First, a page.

Meet Our 2019 Ambassador of the Week 2: Tim Rohrer

April 08, 2019

Tim Rohrer holding a copy of

High school was not an easy time for Tim Rohrer. No matter how hard he tried to make connections and develop friendships, the other students couldn’t seem to be able to get past Tim’s differences. It didn’t matter if he tried to interact with a group of athletes or band members, Tim was often left in isolation. But instead of becoming angry or resentful, Tim asked himself how he could make things better for everyone involved.

cartoon of girl and boy giving high fiveThe result is an education guide Tim wrote called “How to be a Good Influence to People with Disabilities,” which was published by the New Jersey Coalition for Inclusive Education (NJCIE) in November and continues to be shared frequently on social media and websites, including his own.

The guide, which includes illustrations, offers straightforward but thoughtful advice for a variety of social situations, inside or outside of school. One piece of advice: “If you see someone who is different from you, that means that they might have a disability. Don’t be afraid of them. They want to be like everyone else. Be nice and introduce yourself to them. Start to talk to them.”

“I struggled in high school, so I thought I needed to educate and take action. I want people to know what to do and how to handle it. The guide made me feel better about myself,” Tim said.

His confidence has grown to the point that he has taken on the role of public speaker on several occasions. He has spoken to a youth group in Allentown, and he will be a presenter at the NJCIE Summer Inclusion Conference in June. Public speaking isn’t something that necessarily comes naturally to Tim, but it’s something he feels compelled to do.

“Public speaking isn’t so bad, because it’s for a good cause. I believe in what I’m speaking about,” Tim said, who is 19.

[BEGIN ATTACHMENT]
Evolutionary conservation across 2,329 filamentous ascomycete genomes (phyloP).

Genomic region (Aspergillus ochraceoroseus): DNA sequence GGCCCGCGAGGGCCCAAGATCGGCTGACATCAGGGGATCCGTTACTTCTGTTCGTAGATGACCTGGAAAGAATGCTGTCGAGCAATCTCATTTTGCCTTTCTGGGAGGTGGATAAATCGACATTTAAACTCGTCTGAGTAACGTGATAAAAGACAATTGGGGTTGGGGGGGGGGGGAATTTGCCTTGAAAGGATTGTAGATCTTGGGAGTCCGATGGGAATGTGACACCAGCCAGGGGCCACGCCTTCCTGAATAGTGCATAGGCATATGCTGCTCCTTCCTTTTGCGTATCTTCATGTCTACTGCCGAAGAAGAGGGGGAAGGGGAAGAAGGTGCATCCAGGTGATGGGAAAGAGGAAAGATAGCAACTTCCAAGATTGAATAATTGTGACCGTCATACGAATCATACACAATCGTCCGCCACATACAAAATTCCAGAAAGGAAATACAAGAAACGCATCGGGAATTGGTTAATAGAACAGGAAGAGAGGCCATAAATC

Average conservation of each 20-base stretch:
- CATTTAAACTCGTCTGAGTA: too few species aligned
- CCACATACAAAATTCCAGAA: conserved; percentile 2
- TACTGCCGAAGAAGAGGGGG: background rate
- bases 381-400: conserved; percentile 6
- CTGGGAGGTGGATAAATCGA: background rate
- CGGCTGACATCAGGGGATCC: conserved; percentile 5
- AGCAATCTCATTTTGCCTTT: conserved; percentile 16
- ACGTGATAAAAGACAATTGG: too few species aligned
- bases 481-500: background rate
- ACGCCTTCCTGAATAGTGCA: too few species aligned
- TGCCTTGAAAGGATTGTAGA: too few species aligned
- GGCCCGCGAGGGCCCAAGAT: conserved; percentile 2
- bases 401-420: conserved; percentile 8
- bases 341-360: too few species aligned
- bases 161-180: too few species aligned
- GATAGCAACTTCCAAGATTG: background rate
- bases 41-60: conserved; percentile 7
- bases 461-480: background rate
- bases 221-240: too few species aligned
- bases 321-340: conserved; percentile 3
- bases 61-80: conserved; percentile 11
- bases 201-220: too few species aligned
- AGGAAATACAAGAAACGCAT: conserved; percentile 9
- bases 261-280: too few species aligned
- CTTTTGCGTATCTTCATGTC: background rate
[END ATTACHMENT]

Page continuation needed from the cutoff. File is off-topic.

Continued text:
Tim and his mother, Amy, emphasized that Tim probably makes the biggest impact with his volunteer work, which focuses on assisting young children with special needs who deal with many of the same issues Tim has dealt with over the years.

cartoon of boy playing ball with boy in wheelchairMost recently, he has been working with kids in the Rock.Out.Loud music program at Cornerstone Music Studios in Millstone. Rock.Out.Loud helps develop self-expression and social skills by simulating the experience of playing in a rock band with real instruments. Tim helps set up the instruments for the sessions, and then interacts and encourages the younger kids to participate.

This summer Tim will volunteer with special-needs students who attend the Extended School Year program in Millstone.

“Tim was there one day last summer and related very well to them, especially the young boys. He was a great role model and they looked up to him. He will work alongside their school social worker to help with social skills,” Amy said.

In other words, Tim is ensuring that these students receive the companionship and camaraderie that he yearned for as a younger student. He is being the friend they need.

Laura Hines Wittman, director of Cornerstone, sees Tim’s volunteerism and dedication to younger students only getting stronger.

“It’s not going to stop,” she said. “What he does is very unique, because he’s unique.”

Autism Ambassador Program

The Ambassador Program has a significant impact on increasing the understanding and acceptance of autism in New Jersey.

Ambassadors of all ages engage their communities by creating informational displays and presentations in their schools and workplaces, organizing successful fundraising events, and enlisting the support of legislators and state officials throughout April, National Autism Awareness Month.

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